Africa's expanding security landscape - Kenya

Legislative reform and development for forms of credit support

During the last year, various African countries have taken steps towards legislative reform with a view to creating new forms of security specific to the economic climate of borrowers in Africa.

We share some insight into the developments in the laws of Kenya to promote greater access to credit facilities in these countries.


The laws relating to the creating of security interests in Kenya included the Companies Act 17 of 2015 for security over assets of a company, the Chattels Transfer Act (Cap 28 of the Laws of Kenya) for security over chattels created by natural persons, the Pawnbrokers Act (Cap 529 of the Laws of Kenya) and the Hire Purchase Act (Cap 507 of the Laws of Kenya) for hire purchase transactions. Registries such as the Companies Registry and the Chattels Transfer Registry have been established, but many of these registries are scattered meaning there was no one-stop registry to undertake a limited search on the registered security interests of particular company. Further, the records were not entirely reliable and accurate and because they were performed manually, the search process was challenging. 

On cross-border transactions specifically, an all-inclusive security document known as the all assets debenture is the most common form of security taken by lenders. Unlike a special notarial bond under South African law, there is no need to identify each of the movable assets by means of an inventory list to be appended to the all assets debenture. The description of the secured assets under the all assets debenture is also usually very broadly defined to include all assets of the company granting the security. This has caused difficulties on enforcement as there is much uncertainty over which assets are secured under an all assets debenture. Further, intangible assets such as intellectual property are not recognised as items capable of forming security, which left companies such as small to medium enterprises with no tangible assets at a loss as they could not acquire external financing. 

In order to address these issues and improve access to credit, the Kenyan legislators were prompted to develop new legislation and the Movable Security Rights Bill was published in November 2016. On 10 May 2017, Kenyan President Uhuru Kenyatta signed into law the Movable Security Rights Bill 2017, now called the Movable Property Security Rights Act, 2017 (the Movable Property Act). The Movable Property Act establishes the Office of the Registrar of Security Rights and sets out to establish an online one stop registry known as the Collateral Registry to ease the process of registration of security rights over movable assets and eliminate the requirement to pay stamp duty on security agreements creating security rights. The Movable Property Act repeals the Chattels Transfer Act and the Pawnbrokers Act and institutionalises and formalises security rights over movable assets.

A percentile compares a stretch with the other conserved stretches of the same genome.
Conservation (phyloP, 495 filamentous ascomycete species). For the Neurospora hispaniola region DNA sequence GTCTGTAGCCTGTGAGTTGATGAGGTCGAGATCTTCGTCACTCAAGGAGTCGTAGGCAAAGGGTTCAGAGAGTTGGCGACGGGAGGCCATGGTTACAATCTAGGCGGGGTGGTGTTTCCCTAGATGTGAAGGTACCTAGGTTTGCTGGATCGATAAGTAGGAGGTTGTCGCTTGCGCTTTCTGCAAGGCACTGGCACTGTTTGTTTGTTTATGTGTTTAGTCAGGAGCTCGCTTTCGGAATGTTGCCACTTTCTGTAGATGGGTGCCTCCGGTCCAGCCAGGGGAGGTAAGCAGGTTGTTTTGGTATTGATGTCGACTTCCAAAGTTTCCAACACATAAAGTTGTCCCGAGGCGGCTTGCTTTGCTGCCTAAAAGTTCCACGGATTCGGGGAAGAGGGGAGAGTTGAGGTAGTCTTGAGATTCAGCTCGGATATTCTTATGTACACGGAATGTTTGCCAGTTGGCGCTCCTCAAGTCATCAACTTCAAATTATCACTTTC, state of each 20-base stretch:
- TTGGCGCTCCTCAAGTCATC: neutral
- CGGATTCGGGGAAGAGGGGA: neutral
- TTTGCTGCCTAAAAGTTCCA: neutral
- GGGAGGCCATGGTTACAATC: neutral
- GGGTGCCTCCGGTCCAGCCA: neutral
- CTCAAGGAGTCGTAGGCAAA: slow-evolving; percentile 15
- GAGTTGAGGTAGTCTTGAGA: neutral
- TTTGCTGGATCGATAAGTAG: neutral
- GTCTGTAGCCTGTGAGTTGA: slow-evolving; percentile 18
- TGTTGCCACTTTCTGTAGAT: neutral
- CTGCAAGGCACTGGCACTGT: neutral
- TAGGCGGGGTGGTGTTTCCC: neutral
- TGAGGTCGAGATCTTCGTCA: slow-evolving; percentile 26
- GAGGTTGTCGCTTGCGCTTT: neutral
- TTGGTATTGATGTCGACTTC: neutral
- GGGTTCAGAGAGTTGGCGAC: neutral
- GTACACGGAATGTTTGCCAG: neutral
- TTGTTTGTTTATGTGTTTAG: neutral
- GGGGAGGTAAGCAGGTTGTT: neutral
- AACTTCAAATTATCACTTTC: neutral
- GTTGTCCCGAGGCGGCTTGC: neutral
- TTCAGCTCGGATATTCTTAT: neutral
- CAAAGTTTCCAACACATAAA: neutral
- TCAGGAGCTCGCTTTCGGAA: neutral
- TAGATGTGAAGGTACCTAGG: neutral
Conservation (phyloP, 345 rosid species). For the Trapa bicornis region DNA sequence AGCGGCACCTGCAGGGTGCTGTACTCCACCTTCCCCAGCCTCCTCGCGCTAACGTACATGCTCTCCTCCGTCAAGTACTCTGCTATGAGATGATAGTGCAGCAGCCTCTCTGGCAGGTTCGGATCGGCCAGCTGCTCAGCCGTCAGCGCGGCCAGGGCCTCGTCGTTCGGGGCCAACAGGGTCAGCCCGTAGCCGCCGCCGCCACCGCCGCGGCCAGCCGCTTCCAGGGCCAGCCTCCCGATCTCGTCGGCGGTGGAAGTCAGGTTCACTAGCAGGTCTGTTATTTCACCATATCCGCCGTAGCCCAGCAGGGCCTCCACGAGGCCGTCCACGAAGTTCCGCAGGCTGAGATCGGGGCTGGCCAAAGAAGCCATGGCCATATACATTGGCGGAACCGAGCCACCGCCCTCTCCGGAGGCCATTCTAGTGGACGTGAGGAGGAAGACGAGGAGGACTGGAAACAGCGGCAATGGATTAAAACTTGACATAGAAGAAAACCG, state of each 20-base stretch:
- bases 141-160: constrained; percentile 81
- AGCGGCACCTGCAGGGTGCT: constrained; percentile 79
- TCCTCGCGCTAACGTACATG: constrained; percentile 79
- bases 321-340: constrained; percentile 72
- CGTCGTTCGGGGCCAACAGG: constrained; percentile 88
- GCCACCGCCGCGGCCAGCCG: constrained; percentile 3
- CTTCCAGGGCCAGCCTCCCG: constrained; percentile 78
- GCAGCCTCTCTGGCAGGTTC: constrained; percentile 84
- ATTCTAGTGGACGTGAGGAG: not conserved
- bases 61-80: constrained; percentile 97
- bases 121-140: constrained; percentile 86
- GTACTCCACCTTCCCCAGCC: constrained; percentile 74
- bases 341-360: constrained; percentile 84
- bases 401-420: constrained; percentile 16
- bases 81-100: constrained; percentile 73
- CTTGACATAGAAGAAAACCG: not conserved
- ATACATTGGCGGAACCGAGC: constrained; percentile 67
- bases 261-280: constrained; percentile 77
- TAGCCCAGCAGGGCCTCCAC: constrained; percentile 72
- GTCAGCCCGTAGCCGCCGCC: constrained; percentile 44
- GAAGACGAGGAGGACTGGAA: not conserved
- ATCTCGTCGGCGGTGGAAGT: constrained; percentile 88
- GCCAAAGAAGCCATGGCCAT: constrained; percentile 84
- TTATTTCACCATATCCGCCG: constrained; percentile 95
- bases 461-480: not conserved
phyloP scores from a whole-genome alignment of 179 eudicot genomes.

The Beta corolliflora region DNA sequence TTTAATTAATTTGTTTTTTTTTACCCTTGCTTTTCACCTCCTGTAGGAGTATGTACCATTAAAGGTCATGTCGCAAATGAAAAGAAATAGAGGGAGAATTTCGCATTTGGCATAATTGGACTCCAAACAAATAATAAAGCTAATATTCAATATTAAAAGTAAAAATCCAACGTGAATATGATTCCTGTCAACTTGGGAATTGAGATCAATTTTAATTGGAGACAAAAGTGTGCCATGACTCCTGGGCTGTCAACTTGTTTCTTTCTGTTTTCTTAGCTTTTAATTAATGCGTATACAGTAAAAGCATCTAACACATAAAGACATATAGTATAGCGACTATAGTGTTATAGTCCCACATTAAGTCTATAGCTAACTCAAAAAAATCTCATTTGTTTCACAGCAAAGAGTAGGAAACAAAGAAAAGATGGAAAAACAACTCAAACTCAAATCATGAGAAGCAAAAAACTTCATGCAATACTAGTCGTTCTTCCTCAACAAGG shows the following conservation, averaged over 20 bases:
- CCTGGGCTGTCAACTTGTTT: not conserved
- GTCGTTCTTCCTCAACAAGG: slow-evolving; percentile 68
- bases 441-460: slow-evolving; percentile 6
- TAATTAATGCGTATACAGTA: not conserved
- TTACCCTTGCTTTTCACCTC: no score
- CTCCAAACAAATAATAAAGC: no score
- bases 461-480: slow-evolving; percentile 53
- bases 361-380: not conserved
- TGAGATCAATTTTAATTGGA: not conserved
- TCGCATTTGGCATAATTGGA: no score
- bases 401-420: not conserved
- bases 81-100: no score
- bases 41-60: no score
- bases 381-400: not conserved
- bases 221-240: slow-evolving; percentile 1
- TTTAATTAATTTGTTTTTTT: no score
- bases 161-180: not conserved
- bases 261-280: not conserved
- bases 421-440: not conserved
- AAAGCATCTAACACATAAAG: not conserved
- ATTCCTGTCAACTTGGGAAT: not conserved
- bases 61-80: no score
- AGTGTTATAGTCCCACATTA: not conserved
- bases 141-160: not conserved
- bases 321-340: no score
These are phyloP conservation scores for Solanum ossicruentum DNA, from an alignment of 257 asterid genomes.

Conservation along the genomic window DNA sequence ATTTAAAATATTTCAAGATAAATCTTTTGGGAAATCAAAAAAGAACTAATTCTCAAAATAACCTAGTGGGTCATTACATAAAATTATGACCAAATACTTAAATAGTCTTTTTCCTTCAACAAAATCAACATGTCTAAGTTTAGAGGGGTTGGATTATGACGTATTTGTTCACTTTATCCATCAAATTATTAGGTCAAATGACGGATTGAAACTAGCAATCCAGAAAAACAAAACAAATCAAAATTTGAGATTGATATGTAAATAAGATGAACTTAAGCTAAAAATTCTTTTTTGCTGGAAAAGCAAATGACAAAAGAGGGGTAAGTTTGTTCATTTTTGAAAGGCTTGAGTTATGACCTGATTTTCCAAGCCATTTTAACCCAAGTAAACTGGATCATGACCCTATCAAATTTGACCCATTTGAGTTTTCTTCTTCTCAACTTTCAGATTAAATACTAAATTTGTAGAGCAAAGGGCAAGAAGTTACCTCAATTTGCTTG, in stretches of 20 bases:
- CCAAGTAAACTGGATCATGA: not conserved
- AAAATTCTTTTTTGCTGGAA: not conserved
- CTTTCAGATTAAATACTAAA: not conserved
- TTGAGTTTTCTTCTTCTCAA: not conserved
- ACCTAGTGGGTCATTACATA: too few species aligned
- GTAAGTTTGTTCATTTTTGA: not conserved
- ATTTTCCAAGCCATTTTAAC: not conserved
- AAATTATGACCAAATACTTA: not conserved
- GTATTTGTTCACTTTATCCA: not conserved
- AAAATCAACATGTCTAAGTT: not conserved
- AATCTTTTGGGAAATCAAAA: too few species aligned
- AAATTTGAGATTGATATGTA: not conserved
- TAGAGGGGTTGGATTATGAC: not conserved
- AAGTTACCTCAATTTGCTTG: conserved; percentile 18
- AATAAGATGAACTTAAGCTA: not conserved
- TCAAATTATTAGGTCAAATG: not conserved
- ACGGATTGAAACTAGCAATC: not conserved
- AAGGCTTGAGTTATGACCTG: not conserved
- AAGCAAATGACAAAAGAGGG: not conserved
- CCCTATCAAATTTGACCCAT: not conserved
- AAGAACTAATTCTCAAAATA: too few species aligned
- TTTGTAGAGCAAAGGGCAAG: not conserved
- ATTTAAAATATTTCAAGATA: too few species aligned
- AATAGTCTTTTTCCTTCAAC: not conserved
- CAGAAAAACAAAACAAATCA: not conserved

The Movable Property Act now requires a clearer description of collateral and section 8(1) provides that the assets encumbered or to be encumbered shall be described in the security agreement in a manner that reasonably allows their identification. Section 8(3) further provides that a description reasonably identifies the encumbered assets, if it makes reference to a specific listing, category, type of collateral (as defined by the Moveable Property Act) or quantity. The term "intangible asset" is defined in section 2 and includes receivables, deposit accounts, electronic securities and intellectual property rights, whereas "tangible asset" means all types of goods and includes motor vehicles, crops, machinery and livestock.

Similar to the Zambian "financial statement", part IV of the Movable Property Act deals with registration of notices relating to security rights. Section 19(2) provides that the function of the Registry shall be to receive, store and make accessible to the public information on registered notices with respect to security rights and rights of non-consensual creditors. A security right in any movable asset is effective against third parties if a notice with respect to the security right is registered with the Registrar. An initial notice must include the identity and address of the grantor of the security and the secured party or its representative, a description of the collateral in a manner that makes it possible to identify it, the effective dates of the registration and any other information relevant for statistical purposes.

Although the Movable Property Act applies retrospectively to existing security agreements creating security rights over movable assets, companies still need to register a charge (such as an all assets debenture) over its assets at the Companies Registry in addition to the Collateral Registry.

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